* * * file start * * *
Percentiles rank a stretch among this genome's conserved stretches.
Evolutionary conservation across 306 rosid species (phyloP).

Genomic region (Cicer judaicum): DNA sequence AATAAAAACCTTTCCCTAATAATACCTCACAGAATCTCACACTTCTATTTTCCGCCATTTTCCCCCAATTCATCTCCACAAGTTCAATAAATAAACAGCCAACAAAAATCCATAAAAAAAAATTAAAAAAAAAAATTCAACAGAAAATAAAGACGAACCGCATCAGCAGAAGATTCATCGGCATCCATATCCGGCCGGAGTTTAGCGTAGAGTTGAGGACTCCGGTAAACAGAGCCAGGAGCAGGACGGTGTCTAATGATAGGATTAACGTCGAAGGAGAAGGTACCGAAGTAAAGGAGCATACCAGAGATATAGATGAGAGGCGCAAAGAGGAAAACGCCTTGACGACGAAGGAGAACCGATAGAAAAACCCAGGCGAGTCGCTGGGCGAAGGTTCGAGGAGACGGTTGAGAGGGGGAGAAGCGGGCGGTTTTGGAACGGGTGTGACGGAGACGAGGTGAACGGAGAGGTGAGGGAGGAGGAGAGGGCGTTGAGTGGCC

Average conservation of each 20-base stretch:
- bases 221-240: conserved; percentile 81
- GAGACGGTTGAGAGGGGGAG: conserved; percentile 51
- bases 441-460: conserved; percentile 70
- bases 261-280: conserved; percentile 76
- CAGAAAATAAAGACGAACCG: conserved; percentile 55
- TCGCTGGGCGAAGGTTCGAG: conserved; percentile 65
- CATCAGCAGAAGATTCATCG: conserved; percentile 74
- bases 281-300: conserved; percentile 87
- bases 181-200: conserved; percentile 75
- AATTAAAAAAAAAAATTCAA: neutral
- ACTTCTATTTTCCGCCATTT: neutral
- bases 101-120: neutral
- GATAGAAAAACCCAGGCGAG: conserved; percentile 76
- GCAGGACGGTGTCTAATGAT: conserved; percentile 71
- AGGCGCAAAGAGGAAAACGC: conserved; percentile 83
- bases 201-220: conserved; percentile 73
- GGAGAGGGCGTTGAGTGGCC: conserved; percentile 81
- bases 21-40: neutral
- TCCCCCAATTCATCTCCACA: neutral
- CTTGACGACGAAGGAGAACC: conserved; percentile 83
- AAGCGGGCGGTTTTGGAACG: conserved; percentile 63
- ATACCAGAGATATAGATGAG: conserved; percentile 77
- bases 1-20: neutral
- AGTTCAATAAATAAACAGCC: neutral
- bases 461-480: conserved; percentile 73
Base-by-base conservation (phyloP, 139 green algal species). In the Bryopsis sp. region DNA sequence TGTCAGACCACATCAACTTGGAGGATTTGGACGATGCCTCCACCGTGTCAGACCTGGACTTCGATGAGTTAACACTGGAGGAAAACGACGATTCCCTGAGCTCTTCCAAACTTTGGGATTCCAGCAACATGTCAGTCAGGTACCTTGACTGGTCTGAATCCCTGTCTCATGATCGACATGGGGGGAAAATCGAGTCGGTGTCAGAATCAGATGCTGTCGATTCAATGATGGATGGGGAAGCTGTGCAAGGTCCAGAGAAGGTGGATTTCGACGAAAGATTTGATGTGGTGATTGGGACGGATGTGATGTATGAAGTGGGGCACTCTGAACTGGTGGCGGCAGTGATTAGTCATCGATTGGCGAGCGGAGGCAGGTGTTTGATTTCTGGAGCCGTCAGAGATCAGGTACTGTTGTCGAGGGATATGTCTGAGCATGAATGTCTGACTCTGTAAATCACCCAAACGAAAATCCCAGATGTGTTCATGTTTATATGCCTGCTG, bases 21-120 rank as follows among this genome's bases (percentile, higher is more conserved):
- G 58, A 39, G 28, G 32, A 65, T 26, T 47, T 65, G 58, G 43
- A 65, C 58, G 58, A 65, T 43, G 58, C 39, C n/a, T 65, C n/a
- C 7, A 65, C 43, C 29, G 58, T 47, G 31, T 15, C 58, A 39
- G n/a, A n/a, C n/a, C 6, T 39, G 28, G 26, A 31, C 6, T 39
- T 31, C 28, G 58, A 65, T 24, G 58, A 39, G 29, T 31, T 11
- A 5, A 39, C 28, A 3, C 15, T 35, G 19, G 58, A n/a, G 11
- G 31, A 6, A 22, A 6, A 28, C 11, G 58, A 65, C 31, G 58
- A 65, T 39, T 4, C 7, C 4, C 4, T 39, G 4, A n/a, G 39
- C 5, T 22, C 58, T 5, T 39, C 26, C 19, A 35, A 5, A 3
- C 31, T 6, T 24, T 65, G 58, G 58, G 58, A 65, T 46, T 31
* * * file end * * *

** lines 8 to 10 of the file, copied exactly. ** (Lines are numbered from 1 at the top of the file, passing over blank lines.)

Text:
- bases 261-280: conserved; percentile 76
- CAGAAAATAAAGACGAACCG: conserved; percentile 55
- TCGCTGGGCGAAGGTTCGAG: conserved; percentile 65